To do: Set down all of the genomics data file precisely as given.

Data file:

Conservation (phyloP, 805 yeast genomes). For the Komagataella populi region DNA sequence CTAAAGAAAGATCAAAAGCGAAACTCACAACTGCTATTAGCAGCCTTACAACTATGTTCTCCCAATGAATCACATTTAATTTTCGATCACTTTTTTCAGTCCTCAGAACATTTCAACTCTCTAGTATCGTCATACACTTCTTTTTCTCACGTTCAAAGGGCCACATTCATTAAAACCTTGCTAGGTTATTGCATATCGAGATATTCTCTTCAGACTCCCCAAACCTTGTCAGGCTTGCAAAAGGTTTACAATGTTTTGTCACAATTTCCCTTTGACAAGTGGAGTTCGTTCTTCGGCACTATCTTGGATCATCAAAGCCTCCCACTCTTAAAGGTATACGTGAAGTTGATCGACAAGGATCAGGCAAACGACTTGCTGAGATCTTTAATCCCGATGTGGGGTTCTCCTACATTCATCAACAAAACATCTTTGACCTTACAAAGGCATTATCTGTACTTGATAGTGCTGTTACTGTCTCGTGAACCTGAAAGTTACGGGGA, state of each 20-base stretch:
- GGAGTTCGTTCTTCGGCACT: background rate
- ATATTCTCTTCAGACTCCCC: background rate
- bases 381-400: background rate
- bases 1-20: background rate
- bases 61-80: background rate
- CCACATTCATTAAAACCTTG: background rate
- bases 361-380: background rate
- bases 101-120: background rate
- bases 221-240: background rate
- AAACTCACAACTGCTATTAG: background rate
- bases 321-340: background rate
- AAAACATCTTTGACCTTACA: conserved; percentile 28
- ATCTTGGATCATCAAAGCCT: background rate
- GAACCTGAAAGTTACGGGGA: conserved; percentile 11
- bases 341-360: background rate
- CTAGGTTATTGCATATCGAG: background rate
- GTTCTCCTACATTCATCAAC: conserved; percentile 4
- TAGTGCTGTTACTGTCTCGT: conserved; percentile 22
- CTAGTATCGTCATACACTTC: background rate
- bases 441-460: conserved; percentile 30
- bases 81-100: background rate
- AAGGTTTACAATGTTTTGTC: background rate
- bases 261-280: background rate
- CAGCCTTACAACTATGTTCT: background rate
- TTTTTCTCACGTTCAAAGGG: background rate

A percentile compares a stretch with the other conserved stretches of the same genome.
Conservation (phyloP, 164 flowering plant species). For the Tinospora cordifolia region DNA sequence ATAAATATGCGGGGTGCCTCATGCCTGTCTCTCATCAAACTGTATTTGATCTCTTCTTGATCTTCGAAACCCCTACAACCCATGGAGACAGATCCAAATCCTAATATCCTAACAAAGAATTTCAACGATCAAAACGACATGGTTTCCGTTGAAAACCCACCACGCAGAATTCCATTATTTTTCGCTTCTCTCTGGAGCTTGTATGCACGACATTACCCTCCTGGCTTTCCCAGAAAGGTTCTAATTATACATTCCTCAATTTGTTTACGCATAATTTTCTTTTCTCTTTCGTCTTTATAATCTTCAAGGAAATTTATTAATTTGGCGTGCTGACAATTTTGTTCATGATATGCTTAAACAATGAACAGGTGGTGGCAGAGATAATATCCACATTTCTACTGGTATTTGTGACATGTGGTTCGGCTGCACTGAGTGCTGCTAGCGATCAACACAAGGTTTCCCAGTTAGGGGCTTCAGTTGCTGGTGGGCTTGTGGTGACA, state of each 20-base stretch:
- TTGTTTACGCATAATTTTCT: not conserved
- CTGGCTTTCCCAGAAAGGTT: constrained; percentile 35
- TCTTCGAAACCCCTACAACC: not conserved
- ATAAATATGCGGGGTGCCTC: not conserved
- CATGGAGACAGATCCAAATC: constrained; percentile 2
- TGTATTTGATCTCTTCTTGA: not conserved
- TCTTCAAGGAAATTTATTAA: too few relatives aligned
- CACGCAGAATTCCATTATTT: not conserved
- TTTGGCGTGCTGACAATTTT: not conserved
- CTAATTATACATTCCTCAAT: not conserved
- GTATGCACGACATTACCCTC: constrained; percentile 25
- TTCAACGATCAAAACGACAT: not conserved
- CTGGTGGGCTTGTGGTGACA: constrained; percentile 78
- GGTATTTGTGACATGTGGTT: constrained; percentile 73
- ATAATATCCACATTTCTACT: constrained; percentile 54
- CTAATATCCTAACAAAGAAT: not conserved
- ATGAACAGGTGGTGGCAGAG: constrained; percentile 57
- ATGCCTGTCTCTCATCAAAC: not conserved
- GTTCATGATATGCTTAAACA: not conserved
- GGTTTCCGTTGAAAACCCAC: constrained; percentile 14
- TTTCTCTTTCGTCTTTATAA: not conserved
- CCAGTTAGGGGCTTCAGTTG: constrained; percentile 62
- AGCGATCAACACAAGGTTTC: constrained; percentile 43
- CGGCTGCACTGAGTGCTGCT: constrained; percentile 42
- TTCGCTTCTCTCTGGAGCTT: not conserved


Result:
Conservation (phyloP, 805 yeast genomes). For the Komagataella populi region DNA sequence CTAAAGAAAGATCAAAAGCGAAACTCACAACTGCTATTAGCAGCCTTACAACTATGTTCTCCCAATGAATCACATTTAATTTTCGATCACTTTTTTCAGTCCTCAGAACATTTCAACTCTCTAGTATCGTCATACACTTCTTTTTCTCACGTTCAAAGGGCCACATTCATTAAAACCTTGCTAGGTTATTGCATATCGAGATATTCTCTTCAGACTCCCCAAACCTTGTCAGGCTTGCAAAAGGTTTACAATGTTTTGTCACAATTTCCCTTTGACAAGTGGAGTTCGTTCTTCGGCACTATCTTGGATCATCAAAGCCTCCCACTCTTAAAGGTATACGTGAAGTTGATCGACAAGGATCAGGCAAACGACTTGCTGAGATCTTTAATCCCGATGTGGGGTTCTCCTACATTCATCAACAAAACATCTTTGACCTTACAAAGGCATTATCTGTACTTGATAGTGCTGTTACTGTCTCGTGAACCTGAAAGTTACGGGGA, state of each 20-base stretch:
- GGAGTTCGTTCTTCGGCACT: background rate
- ATATTCTCTTCAGACTCCCC: background rate
- bases 381-400: background rate
- bases 1-20: background rate
- bases 61-80: background rate
- CCACATTCATTAAAACCTTG: background rate
- bases 361-380: background rate
- bases 101-120: background rate
- bases 221-240: background rate
- AAACTCACAACTGCTATTAG: background rate
- bases 321-340: background rate
- AAAACATCTTTGACCTTACA: conserved; percentile 28
- ATCTTGGATCATCAAAGCCT: background rate
- GAACCTGAAAGTTACGGGGA: conserved; percentile 11
- bases 341-360: background rate
- CTAGGTTATTGCATATCGAG: background rate
- GTTCTCCTACATTCATCAAC: conserved; percentile 4
- TAGTGCTGTTACTGTCTCGT: conserved; percentile 22
- CTAGTATCGTCATACACTTC: background rate
- bases 441-460: conserved; percentile 30
- bases 81-100: background rate
- AAGGTTTACAATGTTTTGTC: background rate
- bases 261-280: background rate
- CAGCCTTACAACTATGTTCT: background rate
- TTTTTCTCACGTTCAAAGGG: background rate

A percentile compares a stretch with the other conserved stretches of the same genome.
Conservation (phyloP, 164 flowering plant species). For the Tinospora cordifolia region DNA sequence ATAAATATGCGGGGTGCCTCATGCCTGTCTCTCATCAAACTGTATTTGATCTCTTCTTGATCTTCGAAACCCCTACAACCCATGGAGACAGATCCAAATCCTAATATCCTAACAAAGAATTTCAACGATCAAAACGACATGGTTTCCGTTGAAAACCCACCACGCAGAATTCCATTATTTTTCGCTTCTCTCTGGAGCTTGTATGCACGACATTACCCTCCTGGCTTTCCCAGAAAGGTTCTAATTATACATTCCTCAATTTGTTTACGCATAATTTTCTTTTCTCTTTCGTCTTTATAATCTTCAAGGAAATTTATTAATTTGGCGTGCTGACAATTTTGTTCATGATATGCTTAAACAATGAACAGGTGGTGGCAGAGATAATATCCACATTTCTACTGGTATTTGTGACATGTGGTTCGGCTGCACTGAGTGCTGCTAGCGATCAACACAAGGTTTCCCAGTTAGGGGCTTCAGTTGCTGGTGGGCTTGTGGTGACA, state of each 20-base stretch:
- TTGTTTACGCATAATTTTCT: not conserved
- CTGGCTTTCCCAGAAAGGTT: constrained; percentile 35
- TCTTCGAAACCCCTACAACC: not conserved
- ATAAATATGCGGGGTGCCTC: not conserved
- CATGGAGACAGATCCAAATC: constrained; percentile 2
- TGTATTTGATCTCTTCTTGA: not conserved
- TCTTCAAGGAAATTTATTAA: too few relatives aligned
- CACGCAGAATTCCATTATTT: not conserved
- TTTGGCGTGCTGACAATTTT: not conserved
- CTAATTATACATTCCTCAAT: not conserved
- GTATGCACGACATTACCCTC: constrained; percentile 25
- TTCAACGATCAAAACGACAT: not conserved
- CTGGTGGGCTTGTGGTGACA: constrained; percentile 78
- GGTATTTGTGACATGTGGTT: constrained; percentile 73
- ATAATATCCACATTTCTACT: constrained; percentile 54
- CTAATATCCTAACAAAGAAT: not conserved
- ATGAACAGGTGGTGGCAGAG: constrained; percentile 57
- ATGCCTGTCTCTCATCAAAC: not conserved
- GTTCATGATATGCTTAAACA: not conserved
- GGTTTCCGTTGAAAACCCAC: constrained; percentile 14
- TTTCTCTTTCGTCTTTATAA: not conserved
- CCAGTTAGGGGCTTCAGTTG: constrained; percentile 62
- AGCGATCAACACAAGGTTTC: constrained; percentile 43
- CGGCTGCACTGAGTGCTGCT: constrained; percentile 42
- TTCGCTTCTCTCTGGAGCTT: not conserved